Lowliness and affability? Hutch would be at home in the centers of wealth and prestige, but he had chosen a simple life and got along best with the everyday people who populated his inner city world.
Hutch had the range of emotion, too. At the most surprising times, he could get downright silly, or he could be deadly serious--and grave--like yesterday, when he had shed silent tears at The Angel's funeral. He could be stoic, happy, vulnerable, and any emotion in between.
Hutch was a man for all seasons, all right.
But with talk of Thomas More inevitably came talk of death.
Starsky shuddered. He knew what lay behind Hutch's desire to record the words. The shadow of losing Hutch to the dangers of their job hung over the room. His tenderhearted partner obviously hoped the tape would be a source of consolation in the event that he did have to give his life for his core belief in protecting the innocent.
Realizing that he'd been lost in thought, Starsky shrugged free of the gloom and turned on the record function. "Knock yourself out," he said gruffly.
In a flood of words with only the occasional, faintest stutter, Hutch poured out his heart. Starsky wanted to concentrate on the words, but he couldn't. Mesmerized by Hutch's earnest expression, the movement of his lips, the spell of his voice, Starsky knew he was experiencing a miracle. He was seeing raw emotion, hearing it slip past his ears, seep through his skin, fill the air with the scent of love. The flavor of the wine on his tongue gave way to the taste of Hutch's mouth and skin.
Starsky shook himself. Hutch had already stopped the recorder. Reaching for the record button, Starsky fully intended to try giving Hutch the same precious gift he'd just received, but Hutch clasped his hand and drew it away. "I--" Starsky began, unsure what to say.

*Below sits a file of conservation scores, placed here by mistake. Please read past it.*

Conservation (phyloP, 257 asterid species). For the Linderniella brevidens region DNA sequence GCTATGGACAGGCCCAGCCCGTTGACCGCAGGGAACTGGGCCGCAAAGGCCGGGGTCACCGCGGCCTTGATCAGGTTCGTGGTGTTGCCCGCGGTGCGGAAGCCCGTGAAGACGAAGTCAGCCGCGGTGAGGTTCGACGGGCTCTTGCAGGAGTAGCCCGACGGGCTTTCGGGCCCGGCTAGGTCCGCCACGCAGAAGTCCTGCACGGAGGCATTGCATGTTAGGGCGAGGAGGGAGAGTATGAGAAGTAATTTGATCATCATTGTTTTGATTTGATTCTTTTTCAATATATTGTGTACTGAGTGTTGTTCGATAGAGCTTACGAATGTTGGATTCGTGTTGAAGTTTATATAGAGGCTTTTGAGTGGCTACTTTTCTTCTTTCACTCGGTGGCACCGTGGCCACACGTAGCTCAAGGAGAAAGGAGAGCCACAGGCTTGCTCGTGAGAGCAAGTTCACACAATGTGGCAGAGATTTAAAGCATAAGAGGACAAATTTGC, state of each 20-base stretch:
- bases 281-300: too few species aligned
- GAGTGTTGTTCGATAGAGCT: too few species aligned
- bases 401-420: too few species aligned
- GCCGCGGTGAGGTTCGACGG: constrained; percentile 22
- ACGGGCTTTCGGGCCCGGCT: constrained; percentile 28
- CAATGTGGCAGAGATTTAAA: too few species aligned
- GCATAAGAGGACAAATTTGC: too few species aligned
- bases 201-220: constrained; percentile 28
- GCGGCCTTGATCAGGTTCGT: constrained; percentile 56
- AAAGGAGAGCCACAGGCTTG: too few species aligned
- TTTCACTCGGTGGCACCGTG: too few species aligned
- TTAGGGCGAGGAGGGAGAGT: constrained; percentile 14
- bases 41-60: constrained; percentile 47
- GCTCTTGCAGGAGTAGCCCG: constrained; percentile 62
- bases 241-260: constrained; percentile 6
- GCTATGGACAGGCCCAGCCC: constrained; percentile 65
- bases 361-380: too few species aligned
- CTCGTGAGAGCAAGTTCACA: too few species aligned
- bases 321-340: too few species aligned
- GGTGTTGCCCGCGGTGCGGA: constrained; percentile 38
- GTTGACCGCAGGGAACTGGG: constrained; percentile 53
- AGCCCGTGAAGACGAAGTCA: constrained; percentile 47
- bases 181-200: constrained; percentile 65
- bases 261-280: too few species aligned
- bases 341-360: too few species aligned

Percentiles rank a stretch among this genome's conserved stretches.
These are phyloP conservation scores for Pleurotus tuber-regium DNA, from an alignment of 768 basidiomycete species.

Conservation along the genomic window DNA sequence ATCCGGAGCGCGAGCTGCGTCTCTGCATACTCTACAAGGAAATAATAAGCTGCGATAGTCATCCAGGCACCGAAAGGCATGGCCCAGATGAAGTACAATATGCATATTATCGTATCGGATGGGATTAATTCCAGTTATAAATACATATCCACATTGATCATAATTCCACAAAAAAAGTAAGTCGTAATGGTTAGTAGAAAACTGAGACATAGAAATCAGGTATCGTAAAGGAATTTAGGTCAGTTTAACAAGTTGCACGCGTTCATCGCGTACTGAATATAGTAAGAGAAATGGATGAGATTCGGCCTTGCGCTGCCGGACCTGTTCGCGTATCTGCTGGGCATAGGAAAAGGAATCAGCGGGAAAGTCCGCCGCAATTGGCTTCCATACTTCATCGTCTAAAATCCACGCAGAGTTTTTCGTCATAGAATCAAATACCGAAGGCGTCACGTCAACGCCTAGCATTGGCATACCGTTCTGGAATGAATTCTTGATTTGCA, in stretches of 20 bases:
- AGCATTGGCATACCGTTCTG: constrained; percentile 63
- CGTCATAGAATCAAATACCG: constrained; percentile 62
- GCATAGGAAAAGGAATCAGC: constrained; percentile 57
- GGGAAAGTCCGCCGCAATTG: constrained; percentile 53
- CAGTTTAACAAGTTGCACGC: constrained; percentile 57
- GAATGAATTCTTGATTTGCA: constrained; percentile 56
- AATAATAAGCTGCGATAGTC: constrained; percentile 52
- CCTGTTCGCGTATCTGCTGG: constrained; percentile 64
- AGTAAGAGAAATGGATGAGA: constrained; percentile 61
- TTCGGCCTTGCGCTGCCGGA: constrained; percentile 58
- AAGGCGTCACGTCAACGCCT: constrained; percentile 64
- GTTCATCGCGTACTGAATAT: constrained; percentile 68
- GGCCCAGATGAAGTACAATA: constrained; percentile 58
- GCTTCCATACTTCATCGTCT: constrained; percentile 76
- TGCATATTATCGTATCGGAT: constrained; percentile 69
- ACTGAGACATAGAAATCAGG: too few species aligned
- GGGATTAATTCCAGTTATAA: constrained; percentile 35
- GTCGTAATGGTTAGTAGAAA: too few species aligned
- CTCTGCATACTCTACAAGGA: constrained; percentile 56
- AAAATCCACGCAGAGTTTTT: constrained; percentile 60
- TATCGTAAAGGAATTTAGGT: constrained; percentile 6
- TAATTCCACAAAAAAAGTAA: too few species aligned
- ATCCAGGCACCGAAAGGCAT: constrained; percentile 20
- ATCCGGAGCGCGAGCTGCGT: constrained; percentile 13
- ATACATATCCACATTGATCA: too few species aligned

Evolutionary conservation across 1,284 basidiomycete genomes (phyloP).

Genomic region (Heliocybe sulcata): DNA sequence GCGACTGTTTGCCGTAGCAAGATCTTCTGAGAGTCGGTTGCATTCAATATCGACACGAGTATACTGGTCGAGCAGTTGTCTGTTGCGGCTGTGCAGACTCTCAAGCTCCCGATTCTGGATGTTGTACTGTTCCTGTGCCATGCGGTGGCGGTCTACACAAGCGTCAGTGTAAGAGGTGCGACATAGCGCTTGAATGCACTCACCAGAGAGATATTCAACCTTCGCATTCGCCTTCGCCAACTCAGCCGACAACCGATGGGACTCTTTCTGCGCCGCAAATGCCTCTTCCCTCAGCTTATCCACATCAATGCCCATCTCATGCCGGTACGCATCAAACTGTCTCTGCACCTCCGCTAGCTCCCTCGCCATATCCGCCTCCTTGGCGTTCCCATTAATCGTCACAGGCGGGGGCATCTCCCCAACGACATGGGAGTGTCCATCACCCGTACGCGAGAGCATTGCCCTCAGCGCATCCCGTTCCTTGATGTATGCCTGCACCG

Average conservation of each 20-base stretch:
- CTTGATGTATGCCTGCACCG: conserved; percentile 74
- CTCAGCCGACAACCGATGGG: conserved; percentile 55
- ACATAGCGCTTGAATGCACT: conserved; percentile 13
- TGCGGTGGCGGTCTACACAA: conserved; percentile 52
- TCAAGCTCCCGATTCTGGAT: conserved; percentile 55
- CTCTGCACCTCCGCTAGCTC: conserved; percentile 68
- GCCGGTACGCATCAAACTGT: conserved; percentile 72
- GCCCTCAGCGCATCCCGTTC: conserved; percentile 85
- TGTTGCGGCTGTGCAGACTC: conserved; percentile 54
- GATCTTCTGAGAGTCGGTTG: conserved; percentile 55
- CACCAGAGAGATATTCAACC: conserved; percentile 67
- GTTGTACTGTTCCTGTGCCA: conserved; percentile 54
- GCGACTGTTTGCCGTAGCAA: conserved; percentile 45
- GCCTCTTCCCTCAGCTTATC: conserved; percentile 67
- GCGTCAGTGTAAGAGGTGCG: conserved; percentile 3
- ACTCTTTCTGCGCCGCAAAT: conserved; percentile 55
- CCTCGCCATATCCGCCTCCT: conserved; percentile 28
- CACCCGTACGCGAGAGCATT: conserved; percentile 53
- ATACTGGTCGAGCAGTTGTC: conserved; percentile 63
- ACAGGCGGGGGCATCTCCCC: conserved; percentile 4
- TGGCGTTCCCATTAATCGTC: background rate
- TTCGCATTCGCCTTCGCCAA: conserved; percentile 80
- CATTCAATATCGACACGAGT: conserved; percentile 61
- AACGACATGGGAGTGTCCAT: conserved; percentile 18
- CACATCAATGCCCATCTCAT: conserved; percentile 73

As usual, Hutch read his mind. "You don't have to say anything. I'll interview you some other time. Come here."
Starsky left his seat and bent over Hutch, encircling his partner with an iron grip and burying his face in Hutch's hair. He kissed down to Hutch's cheek and slid his mouth over for an insistent, open-mouthed union. "Not through asking you questions for the paper," he mumbled against Hutch's lips.
The mouth beneath his curved into a smile. "Can we put that aside for a while? I want to do some exploring south of the equator." Hutch's large hand crept beneath Starsky's robe in a strategic location to emphasize the desire.
Laughing, Starsky pressed against the roving hand. "Yeah, but, after this interview, I'm kinda scared you'll think I'm pretending you're someone else."
Hutch frowned, clearly confused. "Huh? What do you mean?"
"Aw, you know what I tend to do when you put those world-class lips of yours around my cock." Starsky winked.
Scratching the bridge of his nose with his free hand, Hutch shook his head. "Remind me-- I'm not following you."
Starsky threw back his head and shouted, "More, more, more!"
Hutch burst out laughing. "Don't tell me all this time I've been competing with the ghost of a sixteenth-century lawyer. A lawyer, Starsky, where's your shame?"
Grinning, Starsky took Hutch's hand from its exploration of private secrets and licked a trail of moisture across the palm. "I have no shame, Blondie, want me to show you?"
Hutch shivered. "Yeah, come to bed, my lewd scholar-clown."
Pulling Hutch by the hand toward the sleeping alcove, Starsky reflected that his relationship with Hutch mirrored Whittinton's view of More as well. Gentle, down-to-earth, full of life, love and lust, exhibiting everything from humor to the most solemn emotion….
They had a love for all seasons.